TRIALS. SECTION 1. Chapter 173 of the Revised Laws is hereby amended by striking out section 120 and inserting in place thereof the following: Section 120. When exceptions to any ruling or direction of a judge shall be alleged, or any question of law shall be reserved, in the course of a trial by jury, and the circumstances shall be such that, if the ruling or direction at the trial was wrong, the verdict or finding ought to have been entered for a different party or for larger or smaller damages or otherwise than as was done at the trial, the judge may reserve leave, with the assent of the jury, so as to enter the verdict or finding, if upon the question or questions of law so raised the court shall decide that it ought to have been so entered. The leave reserved, as well as the findings of the jury upon any particular questions of fact that may have been submitted to them, shall be entered in the record of the proceedings, and, if upon the question or questions of law it shall be decided, either by the same court, or by the appellate court, that the verdict or finding ought to have been entered in accordance with the leave reserved, it shall be entered accordingly and, when so entered, shall have the same effect as if it had been entered at the trial.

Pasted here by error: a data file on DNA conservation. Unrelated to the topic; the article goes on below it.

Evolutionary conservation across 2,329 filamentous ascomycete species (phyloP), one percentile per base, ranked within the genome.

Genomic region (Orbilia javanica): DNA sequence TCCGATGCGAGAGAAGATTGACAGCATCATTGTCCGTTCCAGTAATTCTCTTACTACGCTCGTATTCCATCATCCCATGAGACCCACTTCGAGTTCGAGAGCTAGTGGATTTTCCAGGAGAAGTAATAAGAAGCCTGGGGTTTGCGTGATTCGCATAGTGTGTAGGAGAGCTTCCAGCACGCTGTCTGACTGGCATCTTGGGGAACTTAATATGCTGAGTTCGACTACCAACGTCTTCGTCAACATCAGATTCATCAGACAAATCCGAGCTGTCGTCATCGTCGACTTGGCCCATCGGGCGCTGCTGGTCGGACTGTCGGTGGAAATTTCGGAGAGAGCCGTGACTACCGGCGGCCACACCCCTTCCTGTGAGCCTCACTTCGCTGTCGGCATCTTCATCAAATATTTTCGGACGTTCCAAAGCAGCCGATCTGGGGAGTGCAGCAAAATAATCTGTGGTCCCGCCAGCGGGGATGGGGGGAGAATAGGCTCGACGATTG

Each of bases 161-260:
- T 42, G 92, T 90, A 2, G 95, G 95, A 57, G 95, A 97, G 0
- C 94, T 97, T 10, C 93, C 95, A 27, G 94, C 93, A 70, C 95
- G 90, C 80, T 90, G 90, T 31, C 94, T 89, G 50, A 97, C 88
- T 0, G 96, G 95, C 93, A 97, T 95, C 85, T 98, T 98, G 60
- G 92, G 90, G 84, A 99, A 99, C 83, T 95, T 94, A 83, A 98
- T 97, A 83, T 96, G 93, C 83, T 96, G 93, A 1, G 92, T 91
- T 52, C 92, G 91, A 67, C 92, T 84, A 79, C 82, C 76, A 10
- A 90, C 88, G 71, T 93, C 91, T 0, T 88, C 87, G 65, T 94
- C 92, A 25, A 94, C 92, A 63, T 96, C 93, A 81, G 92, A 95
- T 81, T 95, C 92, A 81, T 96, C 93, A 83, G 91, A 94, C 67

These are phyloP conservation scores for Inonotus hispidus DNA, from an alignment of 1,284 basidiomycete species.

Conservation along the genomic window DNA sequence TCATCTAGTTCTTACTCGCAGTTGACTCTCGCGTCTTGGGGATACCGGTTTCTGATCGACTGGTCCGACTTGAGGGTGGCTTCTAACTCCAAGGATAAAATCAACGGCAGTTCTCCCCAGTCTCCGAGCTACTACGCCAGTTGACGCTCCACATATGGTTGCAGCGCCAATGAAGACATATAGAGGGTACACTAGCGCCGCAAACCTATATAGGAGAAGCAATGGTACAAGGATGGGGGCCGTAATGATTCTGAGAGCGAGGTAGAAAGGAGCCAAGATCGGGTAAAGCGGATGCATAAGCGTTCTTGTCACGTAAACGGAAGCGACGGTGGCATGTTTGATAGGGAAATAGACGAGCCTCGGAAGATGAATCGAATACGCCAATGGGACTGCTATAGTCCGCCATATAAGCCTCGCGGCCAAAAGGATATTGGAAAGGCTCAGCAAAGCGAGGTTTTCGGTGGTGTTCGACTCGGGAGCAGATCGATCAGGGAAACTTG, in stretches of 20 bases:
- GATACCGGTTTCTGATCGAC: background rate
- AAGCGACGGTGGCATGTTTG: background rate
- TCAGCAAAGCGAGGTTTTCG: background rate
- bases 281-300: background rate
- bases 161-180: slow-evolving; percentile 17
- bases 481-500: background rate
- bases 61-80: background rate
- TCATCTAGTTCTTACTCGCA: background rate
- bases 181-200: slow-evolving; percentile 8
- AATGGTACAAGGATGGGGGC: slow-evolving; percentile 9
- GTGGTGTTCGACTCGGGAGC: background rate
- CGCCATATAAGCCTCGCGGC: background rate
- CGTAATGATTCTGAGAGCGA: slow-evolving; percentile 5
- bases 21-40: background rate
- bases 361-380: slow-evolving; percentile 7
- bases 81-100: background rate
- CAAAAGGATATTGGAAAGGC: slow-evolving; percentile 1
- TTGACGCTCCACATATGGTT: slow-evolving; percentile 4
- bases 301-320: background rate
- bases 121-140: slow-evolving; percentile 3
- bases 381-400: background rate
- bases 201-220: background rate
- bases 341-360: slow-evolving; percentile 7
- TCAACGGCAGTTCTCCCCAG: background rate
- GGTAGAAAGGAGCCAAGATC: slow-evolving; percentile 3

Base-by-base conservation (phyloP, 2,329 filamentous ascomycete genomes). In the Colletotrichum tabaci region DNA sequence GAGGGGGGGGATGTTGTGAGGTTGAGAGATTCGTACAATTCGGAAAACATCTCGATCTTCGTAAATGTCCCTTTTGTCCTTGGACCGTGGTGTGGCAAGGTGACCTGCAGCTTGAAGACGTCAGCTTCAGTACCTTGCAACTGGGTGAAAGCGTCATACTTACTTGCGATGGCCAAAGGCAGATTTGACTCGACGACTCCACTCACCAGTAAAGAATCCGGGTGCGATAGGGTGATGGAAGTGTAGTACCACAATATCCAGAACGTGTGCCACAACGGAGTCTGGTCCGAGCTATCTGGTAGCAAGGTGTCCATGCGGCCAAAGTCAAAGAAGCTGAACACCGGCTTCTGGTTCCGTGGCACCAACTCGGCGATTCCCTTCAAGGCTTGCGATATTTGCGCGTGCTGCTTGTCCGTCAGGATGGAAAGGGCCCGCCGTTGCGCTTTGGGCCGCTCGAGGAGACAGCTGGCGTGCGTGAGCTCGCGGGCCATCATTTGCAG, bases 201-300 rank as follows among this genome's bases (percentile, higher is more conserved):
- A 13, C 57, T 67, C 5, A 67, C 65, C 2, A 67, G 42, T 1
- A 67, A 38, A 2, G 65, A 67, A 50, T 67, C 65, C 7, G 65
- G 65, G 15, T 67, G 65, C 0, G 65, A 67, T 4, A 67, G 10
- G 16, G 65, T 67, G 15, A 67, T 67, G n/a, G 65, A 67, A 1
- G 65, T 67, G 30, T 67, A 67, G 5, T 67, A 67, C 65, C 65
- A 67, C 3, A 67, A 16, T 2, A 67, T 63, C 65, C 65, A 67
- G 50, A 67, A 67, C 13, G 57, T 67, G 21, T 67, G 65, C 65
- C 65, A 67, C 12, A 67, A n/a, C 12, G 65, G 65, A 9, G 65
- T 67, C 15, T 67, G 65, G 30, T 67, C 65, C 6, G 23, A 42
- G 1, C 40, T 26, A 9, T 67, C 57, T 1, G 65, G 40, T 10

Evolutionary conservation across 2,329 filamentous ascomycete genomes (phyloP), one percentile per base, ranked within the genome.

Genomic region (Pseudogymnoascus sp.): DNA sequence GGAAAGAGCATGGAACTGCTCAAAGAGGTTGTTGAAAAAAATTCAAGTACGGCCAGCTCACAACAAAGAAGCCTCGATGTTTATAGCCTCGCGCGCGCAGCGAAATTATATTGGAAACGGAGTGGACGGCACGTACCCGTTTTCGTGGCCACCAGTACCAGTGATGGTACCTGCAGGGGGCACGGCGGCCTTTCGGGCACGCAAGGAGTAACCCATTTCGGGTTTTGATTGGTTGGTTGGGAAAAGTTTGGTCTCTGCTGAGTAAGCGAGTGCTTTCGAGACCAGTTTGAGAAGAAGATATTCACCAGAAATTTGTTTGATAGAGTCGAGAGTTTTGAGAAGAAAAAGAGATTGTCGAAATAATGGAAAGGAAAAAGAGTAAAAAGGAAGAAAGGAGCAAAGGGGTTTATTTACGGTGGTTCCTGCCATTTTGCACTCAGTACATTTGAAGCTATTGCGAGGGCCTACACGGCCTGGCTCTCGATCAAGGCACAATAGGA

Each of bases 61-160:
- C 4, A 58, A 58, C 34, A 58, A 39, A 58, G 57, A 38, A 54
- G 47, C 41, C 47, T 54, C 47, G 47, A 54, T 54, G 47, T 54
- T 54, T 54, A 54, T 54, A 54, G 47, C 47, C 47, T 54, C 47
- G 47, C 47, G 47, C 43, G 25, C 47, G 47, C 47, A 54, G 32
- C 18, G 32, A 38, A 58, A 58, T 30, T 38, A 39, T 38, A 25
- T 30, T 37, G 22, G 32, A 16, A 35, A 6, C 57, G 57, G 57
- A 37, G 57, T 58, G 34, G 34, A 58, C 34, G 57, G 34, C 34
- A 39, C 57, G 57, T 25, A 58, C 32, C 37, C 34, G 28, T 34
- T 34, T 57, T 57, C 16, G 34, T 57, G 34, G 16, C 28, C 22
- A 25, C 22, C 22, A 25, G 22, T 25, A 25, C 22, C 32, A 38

SEC. 2. Nothing herein contained shall be so construed as to limit the powers of the court conferred by chapter 236 of the acts of the year 1909 or by chapter 716 of the acts of the year 1913.

Approved April 19, 1915.




To the American Bar Association:

The undersigned, appointed for the year 1914-1915 as your Committee to Oppose the Judicial Recall, respectfully sumbit the following report: